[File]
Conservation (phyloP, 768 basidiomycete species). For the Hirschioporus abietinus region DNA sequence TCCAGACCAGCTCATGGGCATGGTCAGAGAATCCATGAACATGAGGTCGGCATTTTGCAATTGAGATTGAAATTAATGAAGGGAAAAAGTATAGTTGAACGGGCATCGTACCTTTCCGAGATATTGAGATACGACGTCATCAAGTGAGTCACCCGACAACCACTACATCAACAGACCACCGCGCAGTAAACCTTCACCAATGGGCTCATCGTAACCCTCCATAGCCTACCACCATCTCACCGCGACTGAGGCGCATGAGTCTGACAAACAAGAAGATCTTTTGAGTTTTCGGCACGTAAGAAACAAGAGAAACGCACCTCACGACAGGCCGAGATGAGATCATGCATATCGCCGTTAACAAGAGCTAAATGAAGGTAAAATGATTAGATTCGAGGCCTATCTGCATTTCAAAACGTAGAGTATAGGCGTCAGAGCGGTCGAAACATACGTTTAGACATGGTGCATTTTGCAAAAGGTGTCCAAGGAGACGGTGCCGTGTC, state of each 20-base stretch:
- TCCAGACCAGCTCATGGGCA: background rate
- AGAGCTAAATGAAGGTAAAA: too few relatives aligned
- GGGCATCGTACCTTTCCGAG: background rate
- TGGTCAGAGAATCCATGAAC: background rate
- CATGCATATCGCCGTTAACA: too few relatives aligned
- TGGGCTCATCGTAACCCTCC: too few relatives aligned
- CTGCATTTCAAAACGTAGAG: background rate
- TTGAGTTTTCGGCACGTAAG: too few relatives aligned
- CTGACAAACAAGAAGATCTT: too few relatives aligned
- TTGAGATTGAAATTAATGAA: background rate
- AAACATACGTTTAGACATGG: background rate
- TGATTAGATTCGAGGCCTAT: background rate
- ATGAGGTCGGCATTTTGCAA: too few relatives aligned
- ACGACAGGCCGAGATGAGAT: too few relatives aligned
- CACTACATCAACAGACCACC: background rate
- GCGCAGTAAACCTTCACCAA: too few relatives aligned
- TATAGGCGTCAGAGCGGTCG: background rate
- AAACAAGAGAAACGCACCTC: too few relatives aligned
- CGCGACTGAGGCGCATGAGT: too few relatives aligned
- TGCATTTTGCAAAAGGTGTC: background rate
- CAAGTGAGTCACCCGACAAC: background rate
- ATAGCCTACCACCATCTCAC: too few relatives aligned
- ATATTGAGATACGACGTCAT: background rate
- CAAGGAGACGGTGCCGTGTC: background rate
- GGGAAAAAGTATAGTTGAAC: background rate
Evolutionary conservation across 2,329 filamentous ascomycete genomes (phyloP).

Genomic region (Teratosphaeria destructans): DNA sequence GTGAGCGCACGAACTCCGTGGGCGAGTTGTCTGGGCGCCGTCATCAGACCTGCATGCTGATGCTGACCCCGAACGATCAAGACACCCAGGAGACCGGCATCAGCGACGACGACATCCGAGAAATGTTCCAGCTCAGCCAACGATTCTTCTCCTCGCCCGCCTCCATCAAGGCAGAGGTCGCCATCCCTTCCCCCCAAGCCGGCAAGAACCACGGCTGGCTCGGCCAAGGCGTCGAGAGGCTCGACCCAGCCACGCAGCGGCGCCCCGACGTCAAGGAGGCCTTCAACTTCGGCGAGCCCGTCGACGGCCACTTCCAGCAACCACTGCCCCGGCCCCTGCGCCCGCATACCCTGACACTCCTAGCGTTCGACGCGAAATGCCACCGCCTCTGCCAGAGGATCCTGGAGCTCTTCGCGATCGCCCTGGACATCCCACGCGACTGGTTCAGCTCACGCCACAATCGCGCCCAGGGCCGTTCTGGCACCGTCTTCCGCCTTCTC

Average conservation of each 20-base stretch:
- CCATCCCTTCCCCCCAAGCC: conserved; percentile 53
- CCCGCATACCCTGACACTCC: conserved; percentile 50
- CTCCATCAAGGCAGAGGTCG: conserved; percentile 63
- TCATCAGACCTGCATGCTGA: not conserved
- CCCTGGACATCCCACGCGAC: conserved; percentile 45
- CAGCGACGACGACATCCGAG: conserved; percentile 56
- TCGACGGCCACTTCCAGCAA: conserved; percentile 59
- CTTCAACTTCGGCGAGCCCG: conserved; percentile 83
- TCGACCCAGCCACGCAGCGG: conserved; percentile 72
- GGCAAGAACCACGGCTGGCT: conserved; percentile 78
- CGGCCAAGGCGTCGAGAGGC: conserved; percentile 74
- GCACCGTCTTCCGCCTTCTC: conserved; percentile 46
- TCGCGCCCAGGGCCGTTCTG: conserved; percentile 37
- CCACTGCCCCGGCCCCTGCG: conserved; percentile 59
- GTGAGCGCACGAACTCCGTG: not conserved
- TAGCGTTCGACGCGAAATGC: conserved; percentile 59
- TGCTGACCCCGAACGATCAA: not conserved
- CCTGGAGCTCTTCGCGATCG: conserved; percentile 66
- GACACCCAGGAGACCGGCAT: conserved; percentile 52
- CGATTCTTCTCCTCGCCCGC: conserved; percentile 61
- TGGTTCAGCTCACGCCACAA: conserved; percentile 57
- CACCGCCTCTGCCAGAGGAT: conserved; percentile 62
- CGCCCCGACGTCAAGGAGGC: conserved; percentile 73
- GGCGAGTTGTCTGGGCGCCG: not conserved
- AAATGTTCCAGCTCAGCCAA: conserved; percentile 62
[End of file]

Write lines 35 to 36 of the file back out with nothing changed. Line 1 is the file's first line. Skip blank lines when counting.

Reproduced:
- CAGCGACGACGACATCCGAG: conserved; percentile 56
- TCGACGGCCACTTCCAGCAA: conserved; percentile 59